By Ray Downs
By Lindsay Toler
By Lindsay Toler
By Chad Garrison
By Allison Babka
By Lindsay Toler
By Jake Rossen
By Lindsay Toler
At one point he tried boxing, first at a Boys' Club and later in the Navy. "Then I got whupped," he says, "and I thought I might try something else."
That something else was dancing. Stationed in Fall River, Mass., Thompson began taking lessons in his free time. He liked the dance-studio environment, with its genteel atmosphere: "You get to wear a suit and a tie. You dance with women, young and old -- it doesn't make any difference. And you get respectability because you are a teacher. I never did too well academically, so to become a dance instructor ... what a gift."
In 1960, Thompson was discharged from the Navy. At 21, he was a free wheel. So he got on a bus and headed west. He tried Indianapolis for a week or so, but it didn't suit him. He got back on the bus.
"It was one of those things," reflects Thompson. "'St. Louis, Mo. Hmmm, never been here before. Let's see what they got.' I took the Yellow Pages and looked under 'Dance Studios' and found a place called Ray Quinlan's. So I called, asked if they needed any instructors, and the lady said, 'We don't hire over the phone. We have to see what you look like and whether you can dance.' So I left my luggage at the bus station and took a cab to the dance studio, which was located on the corner of Grand and Lindell, up above Worth's." Thompson says that Dottie Audrain, the manager of the studio, hired him on the spot after seeing his moves.
"I told her I didn't have a lot of money or even a place to stay. She spoke with her husband, who also worked at the studio, and they actually took me home with them."
For a time, he was content to sleep on the Audrains' couch, work at the dance studio and explore St. Louis. But wanderlust soon set in. "About a year later, I took a trip to California to see what it was like," says Thompson. "I gave it six months, and I didn't like it. On my way back, I got into a little trouble. I was working at a small dance studio in Texas, and the gal that owned the studio didn't pay me. Her boyfriend owned a car lot, and so I took one of his junky cars as payment." Thompson was arrested and eventually sentenced to six years at the El Reno, Okla., federal penitentiary. After 28 months, he was paroled, and he returned to St. Louis.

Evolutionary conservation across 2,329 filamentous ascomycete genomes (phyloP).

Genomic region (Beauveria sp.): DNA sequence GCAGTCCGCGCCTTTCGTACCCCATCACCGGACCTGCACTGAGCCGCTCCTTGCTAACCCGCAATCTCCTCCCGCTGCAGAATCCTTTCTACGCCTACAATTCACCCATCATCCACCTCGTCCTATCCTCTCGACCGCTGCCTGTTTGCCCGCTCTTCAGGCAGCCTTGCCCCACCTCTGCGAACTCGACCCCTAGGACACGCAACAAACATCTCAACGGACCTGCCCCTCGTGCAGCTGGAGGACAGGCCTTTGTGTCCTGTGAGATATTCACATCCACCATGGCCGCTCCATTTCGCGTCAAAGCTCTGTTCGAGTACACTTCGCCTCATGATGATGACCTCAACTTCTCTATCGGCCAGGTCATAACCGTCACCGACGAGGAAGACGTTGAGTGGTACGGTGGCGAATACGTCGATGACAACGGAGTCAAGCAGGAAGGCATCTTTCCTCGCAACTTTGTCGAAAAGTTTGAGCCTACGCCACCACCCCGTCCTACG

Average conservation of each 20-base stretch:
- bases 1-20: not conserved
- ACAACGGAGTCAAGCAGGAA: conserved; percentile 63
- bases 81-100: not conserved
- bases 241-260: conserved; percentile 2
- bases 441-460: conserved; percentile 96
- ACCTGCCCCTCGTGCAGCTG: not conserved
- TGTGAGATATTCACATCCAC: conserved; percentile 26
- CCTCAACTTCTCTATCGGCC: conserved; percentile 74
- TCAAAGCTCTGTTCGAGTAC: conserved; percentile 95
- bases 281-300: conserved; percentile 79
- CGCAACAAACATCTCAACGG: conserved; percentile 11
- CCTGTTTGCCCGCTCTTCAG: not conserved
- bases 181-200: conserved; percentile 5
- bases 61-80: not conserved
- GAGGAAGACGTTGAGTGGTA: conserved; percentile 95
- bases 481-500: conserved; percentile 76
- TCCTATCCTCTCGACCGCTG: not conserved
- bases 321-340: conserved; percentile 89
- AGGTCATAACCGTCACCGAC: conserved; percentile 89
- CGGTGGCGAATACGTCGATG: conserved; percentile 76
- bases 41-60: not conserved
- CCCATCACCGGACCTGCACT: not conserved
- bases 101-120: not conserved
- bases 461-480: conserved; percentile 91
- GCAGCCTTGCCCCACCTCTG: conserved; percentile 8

Thompson resumed his dance-instructor job, as well as his friendship with Sam and Dottie Audrain. To make ends meet, he tried other jobs, including industrial painting -- factories, water towers, even riverboats. But the lure of the dance studio, so clean and classy and up-tempo, always beckoned. But so did the trouble.
Vance Thompson is a dresser. He's spiffed up in every season, but the white and cream-colored suits that are his trademark he wears only in warmer weather, say, between the first crocus bloom and the last blush of autumn. He can be seen in the courtyards of the more bohemian Soulard establishments decked out, with accompanying fedora, looking as if he just stepped off the set of Guys And Dolls.To the tradesmen and barflies who frequent these places, Thompson is a curiosity, not only for his pale, crisp attire but because he often stands there twiddling two shiny steel balls in the palm of one hand like Captain Queeg in The Caine Mutiny.
"I was trying to quit cigarettes and did everything to get my mind off the craving, and I saw them in a martial-arts store," he says, talking close, keeping steady eye contact. "The man said, 'Those are Chinese exercise balls. They're for manual dexterity.'" The balls make a faint clacking sound as they rotate in his palm. It's a bit disconcerting. In fact, to a stranger, Thompson's entire demeanor can be a bit disconcerting. He's got the veneer of a tough guy. Perhaps it's a remnant of those years in stir.
"It was a time when I felt as if I could steal money rather than earn it," he recalls in that confiding tone he often uses. In the late 1960s, he and a friend got involved in post-office burglaries. Forget the cash drawers, the blank money orders; they were after postage stamps. Explains Thompson, "You could put $100,000 worth of stamps into an attaché case. We'd sell them to the syndicate in Kansas City. Now, I never met any of those guys, but I went with my partner to unload the stamps -- and we'd get 30 to 40 percent of their value."
The modus operandi, says Thompson, was to hit post offices in small towns during the dead of night. "Back then, most post offices weren't alarmed, not like banks, and they had nothing but a big steel door at the back entrance," he notes. "Well, you could take a crowbar, pry the door open and walk right in. Most of the safes were 500-pounders, which means they had a single door with a brass handle and a dial, and you could actually tear that door off in 20 minutes flat with just muscle and guts, using a sledgehammer, a crowbar and a chisel."